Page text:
Renaissance Humanism – Paper BY advocates Renaissance Humanism encompasses the philosophy that people are capable of truth and goodness. Much of this ideology and philosophy representing art and literature, whose roots are deeply planted in classic Latin, came to the forefront in the Fifteenth Century. Art and literature in the Fifteenth Century were a revival of “Greek and Roman studies, which emphasized the value of the classics for their own sake, rather than for their relevance to Christianity’ (Hunter & Payne, 2003).Order now
Humanists believed that through the study of “… He classical study of text of ancient Greece and Rome” (Humanism, 2007) one would be able to improve on society as a whole. During previous periods, this type of teaching was kept mostly to theologians, authors and philosophers. During the Renaissance though, the people who had the means and desire to study classical art and literature were from a broad spectrum of royalty to merchants. The students were not studying for professional reasons but more so for pleasure.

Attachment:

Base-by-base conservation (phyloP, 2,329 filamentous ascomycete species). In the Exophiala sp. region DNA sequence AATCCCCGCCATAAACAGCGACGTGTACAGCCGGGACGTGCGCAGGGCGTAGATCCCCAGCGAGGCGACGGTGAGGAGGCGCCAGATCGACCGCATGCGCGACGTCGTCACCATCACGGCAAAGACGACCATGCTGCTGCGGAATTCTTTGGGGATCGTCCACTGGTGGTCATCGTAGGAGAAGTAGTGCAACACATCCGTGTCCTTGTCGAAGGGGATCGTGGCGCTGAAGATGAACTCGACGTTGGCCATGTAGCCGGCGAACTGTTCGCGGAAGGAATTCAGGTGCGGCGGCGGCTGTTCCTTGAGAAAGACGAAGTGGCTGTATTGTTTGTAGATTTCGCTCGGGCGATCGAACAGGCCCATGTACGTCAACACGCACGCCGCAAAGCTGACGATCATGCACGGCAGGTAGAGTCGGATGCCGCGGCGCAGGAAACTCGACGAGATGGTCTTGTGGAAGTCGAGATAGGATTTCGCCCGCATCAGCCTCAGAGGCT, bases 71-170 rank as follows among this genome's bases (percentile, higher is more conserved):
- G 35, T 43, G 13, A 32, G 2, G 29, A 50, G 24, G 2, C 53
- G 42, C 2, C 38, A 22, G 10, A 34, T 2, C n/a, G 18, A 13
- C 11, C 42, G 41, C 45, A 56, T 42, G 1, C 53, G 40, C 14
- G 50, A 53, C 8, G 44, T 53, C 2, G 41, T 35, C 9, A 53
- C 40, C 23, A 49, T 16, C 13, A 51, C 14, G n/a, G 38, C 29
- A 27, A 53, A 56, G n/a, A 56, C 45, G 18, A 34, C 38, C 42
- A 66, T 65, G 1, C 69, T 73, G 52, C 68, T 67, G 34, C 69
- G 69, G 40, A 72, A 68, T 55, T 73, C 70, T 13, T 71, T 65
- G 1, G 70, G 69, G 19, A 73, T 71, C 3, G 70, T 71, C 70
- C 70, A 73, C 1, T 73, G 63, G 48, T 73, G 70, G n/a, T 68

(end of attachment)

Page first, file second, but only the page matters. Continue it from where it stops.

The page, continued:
The interest in art broadened from works Classical Greece to what, at the time of the Renaissance, were referred to as contemporary works and existed as objects of learning or ideal beauty Literature had its foundation deep in classical roots and there are many similarities and contrasting points of view in their themes. One of the most significant documents of literature, during this period, was the theses (“intellectual propositions”) written by Giovanni Pico Della Miranda which was entitled Oration of the Dignity of Man.
The theme of this work “… Is that humanity stands at the apex of creation in a way such as to create the link between the world of God and that of the creation” (Cunningham & Reich, 2006). Stating simply that man is the peak of the two forces, one being God and the other being all that is around him. One of the scholars that Miranda studied was the Greek Philosopher, Plato and his Platonic Realism. Plato believed that “good people attain their reward for goodness in another world” (Ross, 2001).